Job "creation" by taking money from the taxpayers (i.e., the productive) and giving it to cherry-picked recipients. https://t.co/XgTe8kS0Ze
— Renee Nal (@ReneeNal) August 11, 2015
Now, you don’t have to agree with Renee, and our job is not to decide who’s right and who’s wrong. We’ll retweet sharp comments (or not-so-sharp!) from any perspective. The point is to communicate to people about public policy.
Politics and policy are social processes, and they are better with your participation than without, even if you do just a little bit. So, Twitter users, follow @washingtonWatch and start retweeting bills from time to time with your comments. If you’re not a Twitter user, become one, follow @WashingtonWatch, and make your contribution to the conversation. It’s a way of growing your role in U.S. public policy and getting control of what happens in Washington, D.C.
This is the WashingtonWatch.com email newsletter for the week of August 10, 2015. Subscribe (free!) here.
That Donald Trump is sure a piece of work. The thing with Fox News’s Megyn Kelly? Wow. The Republican party leadership doesn’t want him there, but how do they get rid of him without inducing a third-party run? That would sap Republican votes.
It’s a good time to be a Democrat. (Shhhh. Don’t interrupt while Trump is messing things up for the other team!) But do we really want a Hillary coronation? #FeelTheBern! Has the Democratic party scheduled enough debates to give other candidates a chance?
If these topics are where you’re focused, you’ve been had. You’ve let politics distract you from the business of government.
While you’re watching the political drama around a presidential election that won’t happen for another fifteen months, you’re ignoring Congress’s mismanagement of the U.S. federal government right now. You’re treating politics as a spectator sport when you should be treating governance as a participatory sport.
You see, Congress is supposed to pass appropriations bills each summer, allocating spending for the next fiscal year, which begins in October. When they don’t do this, agencies can’t plan. They can’t move forward with projects. Your tax money gets wasted—no matter what you think of the projects the agencies would do.
With the House already on break, the Senate took off at the end of the week last week for its summer recess without a single FY 2016 appropriations bill having been passed. Not one.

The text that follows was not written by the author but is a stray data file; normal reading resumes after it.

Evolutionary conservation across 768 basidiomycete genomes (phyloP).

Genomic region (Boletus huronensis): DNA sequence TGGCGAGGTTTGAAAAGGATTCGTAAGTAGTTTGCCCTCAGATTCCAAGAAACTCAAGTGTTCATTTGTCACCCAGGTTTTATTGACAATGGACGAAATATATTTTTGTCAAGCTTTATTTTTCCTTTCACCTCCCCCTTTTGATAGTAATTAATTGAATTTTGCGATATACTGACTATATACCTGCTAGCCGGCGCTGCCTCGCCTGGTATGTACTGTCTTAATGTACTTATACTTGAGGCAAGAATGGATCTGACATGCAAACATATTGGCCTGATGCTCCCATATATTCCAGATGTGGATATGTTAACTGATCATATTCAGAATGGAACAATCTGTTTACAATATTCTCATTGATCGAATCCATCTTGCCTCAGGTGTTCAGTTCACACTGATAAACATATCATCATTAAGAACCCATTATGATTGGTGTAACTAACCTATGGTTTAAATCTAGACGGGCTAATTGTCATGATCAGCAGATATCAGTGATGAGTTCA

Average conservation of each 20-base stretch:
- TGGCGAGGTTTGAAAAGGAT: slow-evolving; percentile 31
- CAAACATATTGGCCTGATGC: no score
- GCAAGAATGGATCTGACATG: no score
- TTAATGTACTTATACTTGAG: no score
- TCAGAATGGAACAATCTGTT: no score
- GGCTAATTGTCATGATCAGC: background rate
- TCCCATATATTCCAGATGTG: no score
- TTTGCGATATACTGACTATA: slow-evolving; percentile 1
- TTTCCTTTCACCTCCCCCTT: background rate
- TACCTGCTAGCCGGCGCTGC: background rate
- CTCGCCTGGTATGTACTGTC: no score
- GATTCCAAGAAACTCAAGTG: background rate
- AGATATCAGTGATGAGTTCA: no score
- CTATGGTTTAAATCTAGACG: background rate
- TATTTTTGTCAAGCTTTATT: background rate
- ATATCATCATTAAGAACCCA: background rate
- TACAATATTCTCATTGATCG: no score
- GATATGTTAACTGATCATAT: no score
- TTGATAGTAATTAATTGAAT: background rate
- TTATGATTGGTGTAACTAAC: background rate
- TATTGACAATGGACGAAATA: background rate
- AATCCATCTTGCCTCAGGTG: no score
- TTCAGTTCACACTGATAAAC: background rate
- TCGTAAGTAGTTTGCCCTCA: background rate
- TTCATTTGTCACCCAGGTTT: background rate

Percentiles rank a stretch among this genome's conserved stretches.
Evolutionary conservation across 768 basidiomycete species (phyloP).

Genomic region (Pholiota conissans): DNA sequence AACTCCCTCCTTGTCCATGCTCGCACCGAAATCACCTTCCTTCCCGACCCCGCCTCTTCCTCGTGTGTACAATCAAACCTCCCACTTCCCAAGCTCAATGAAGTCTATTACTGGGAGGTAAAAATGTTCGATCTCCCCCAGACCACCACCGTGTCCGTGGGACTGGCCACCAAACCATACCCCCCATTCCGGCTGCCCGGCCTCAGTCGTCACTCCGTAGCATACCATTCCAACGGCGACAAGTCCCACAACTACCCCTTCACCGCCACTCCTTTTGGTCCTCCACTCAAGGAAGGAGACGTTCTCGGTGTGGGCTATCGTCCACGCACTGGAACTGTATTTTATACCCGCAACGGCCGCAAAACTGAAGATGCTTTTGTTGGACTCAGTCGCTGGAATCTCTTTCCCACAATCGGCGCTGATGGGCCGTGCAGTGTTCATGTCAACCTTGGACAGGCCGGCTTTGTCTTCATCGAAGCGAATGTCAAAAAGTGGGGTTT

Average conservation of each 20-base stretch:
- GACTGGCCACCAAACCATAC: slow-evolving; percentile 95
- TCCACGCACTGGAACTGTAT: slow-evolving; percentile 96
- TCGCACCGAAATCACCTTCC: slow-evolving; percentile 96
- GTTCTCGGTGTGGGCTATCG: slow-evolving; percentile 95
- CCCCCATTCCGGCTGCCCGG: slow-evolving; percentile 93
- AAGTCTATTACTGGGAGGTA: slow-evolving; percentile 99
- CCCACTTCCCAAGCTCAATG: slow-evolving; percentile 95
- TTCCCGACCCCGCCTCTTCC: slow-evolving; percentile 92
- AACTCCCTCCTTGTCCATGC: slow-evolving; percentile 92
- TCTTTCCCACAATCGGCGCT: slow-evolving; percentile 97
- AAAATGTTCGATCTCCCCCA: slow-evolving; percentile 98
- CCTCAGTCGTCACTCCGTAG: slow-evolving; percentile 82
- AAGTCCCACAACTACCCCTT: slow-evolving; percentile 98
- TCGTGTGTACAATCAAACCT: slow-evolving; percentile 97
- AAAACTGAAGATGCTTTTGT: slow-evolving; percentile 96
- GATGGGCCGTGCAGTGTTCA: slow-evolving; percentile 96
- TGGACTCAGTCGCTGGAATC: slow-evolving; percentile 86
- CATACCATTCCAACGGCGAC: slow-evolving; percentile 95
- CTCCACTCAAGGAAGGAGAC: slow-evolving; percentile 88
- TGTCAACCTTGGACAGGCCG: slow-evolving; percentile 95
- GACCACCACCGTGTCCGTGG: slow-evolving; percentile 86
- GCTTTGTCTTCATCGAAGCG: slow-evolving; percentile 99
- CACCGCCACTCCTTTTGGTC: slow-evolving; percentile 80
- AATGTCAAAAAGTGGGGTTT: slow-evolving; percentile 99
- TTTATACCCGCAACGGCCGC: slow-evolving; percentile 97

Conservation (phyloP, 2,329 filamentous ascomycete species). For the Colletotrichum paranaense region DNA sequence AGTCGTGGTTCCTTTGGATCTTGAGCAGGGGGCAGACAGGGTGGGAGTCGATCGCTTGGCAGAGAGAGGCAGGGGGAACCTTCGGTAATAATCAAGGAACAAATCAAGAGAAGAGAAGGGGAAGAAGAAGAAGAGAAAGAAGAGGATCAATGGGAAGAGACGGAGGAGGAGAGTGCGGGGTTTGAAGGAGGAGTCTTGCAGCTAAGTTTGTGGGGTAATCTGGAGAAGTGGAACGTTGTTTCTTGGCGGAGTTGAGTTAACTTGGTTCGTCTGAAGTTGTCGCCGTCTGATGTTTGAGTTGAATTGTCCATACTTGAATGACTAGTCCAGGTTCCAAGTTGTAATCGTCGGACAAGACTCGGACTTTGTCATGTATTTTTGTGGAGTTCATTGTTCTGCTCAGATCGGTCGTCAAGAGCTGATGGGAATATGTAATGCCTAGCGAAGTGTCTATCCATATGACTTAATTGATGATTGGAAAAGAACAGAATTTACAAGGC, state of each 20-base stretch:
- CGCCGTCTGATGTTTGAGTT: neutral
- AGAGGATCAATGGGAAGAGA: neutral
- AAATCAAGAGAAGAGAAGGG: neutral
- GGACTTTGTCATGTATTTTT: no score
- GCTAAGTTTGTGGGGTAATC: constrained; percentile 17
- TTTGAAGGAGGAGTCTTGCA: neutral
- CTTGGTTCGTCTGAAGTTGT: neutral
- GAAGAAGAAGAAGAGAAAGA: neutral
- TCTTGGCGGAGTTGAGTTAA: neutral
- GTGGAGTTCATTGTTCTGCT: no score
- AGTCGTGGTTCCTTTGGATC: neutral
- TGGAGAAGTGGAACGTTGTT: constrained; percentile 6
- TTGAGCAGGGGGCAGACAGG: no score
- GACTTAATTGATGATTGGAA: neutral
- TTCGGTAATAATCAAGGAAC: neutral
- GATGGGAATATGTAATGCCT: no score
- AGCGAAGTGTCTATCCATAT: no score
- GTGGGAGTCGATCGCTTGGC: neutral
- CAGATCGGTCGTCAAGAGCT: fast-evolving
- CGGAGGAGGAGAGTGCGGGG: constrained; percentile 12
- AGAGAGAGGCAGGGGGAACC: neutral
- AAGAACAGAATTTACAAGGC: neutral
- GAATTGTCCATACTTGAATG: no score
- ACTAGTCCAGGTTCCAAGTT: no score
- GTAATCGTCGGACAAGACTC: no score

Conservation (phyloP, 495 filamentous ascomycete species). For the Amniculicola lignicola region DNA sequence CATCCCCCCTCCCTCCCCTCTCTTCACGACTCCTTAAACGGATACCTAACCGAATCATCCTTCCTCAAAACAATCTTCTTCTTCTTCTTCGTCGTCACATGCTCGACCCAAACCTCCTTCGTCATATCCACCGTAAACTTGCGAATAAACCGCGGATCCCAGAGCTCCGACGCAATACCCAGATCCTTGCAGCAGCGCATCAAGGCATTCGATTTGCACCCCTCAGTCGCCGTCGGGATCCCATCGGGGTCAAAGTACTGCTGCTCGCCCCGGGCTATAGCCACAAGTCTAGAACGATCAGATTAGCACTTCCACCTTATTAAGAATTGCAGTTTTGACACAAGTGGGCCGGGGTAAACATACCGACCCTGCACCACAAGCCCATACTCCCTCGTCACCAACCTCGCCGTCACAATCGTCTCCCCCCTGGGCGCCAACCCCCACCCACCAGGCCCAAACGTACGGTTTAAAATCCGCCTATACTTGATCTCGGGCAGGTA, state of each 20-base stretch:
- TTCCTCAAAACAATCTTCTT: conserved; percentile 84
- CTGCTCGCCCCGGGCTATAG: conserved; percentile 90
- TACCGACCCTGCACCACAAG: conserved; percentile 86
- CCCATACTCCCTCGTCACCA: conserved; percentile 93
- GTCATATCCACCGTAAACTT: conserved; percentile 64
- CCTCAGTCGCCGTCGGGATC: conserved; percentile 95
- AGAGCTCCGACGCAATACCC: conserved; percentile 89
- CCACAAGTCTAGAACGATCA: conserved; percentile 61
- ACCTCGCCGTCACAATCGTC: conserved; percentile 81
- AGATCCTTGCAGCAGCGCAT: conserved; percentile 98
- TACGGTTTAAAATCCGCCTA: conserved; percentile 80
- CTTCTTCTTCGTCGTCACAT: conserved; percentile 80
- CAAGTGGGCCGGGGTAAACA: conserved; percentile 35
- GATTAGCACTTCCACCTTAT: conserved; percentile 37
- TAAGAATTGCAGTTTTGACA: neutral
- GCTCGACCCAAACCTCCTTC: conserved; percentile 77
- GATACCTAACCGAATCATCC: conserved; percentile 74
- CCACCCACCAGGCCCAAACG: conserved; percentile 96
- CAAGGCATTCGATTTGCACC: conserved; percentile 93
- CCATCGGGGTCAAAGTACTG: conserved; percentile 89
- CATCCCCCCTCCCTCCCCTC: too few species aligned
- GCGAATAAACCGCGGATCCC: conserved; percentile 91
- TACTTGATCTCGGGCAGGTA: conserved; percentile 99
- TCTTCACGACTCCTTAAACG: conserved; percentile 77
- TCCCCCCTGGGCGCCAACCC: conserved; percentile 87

Some in Congress recognize the need to act responsibly. In late July, the Senate Appropriations Committee put out a press release congratulating itself for passing all appropriations bills for the first time in six years. But the full Senate hasn’t acted on any of them. The House has passed a few bills, but Congress as a whole hasn’t completed work on anything.
What do you do about this? How do you get involved? Well, by this point in the FY 2016 appropriations cycle, it’s pretty much too late. When Congress returns in September, there will be just a few legislative days before the beginning of the new fiscal year.
But you can let your member of Congress and senators know that you are displeased. You can contact them and say that you expect appropriations to be done on time. If your representatives are Republicans, you can let them know that you will not vote for a Republican next November if appropriations were not finalized on time.
Nothing changes if you do nothing. Something might change if you do something. So contact your member of Congress, and encourage your friends and co-workers to do the same!
This is the WashingtonWatch.com email newsletter for the week of August 3, 2015. Subscribe (free!) here.
Deceitful or not, convoluted legislative processes keep you, the public, from following along. That keeps you from having a say. It takes your power away.
So let’s see how Washington’s convoluted processes worked this past week!
The subject is transportation spending. It’s a bipartisan issue, so you don’t hear about it very much. Everyone in Washington, D.C., is agreed on transportation spending. Insiders have no interest in drawing the attention of you outsiders, because you might complain! (And maybe you agree with it—just sayin’…)
The last major transportation bill to pass was MAP-21 three years ago. It spent about $230 per U.S. family on surface transportation programs, but do NOT trust such estimates. Congress uses all kinds of budget gimmicks such as “rising baseline” budgeting to skew the numbers. They use a “Highway Trust Fund” to pretend Congress isn’t levying taxes and spending the money.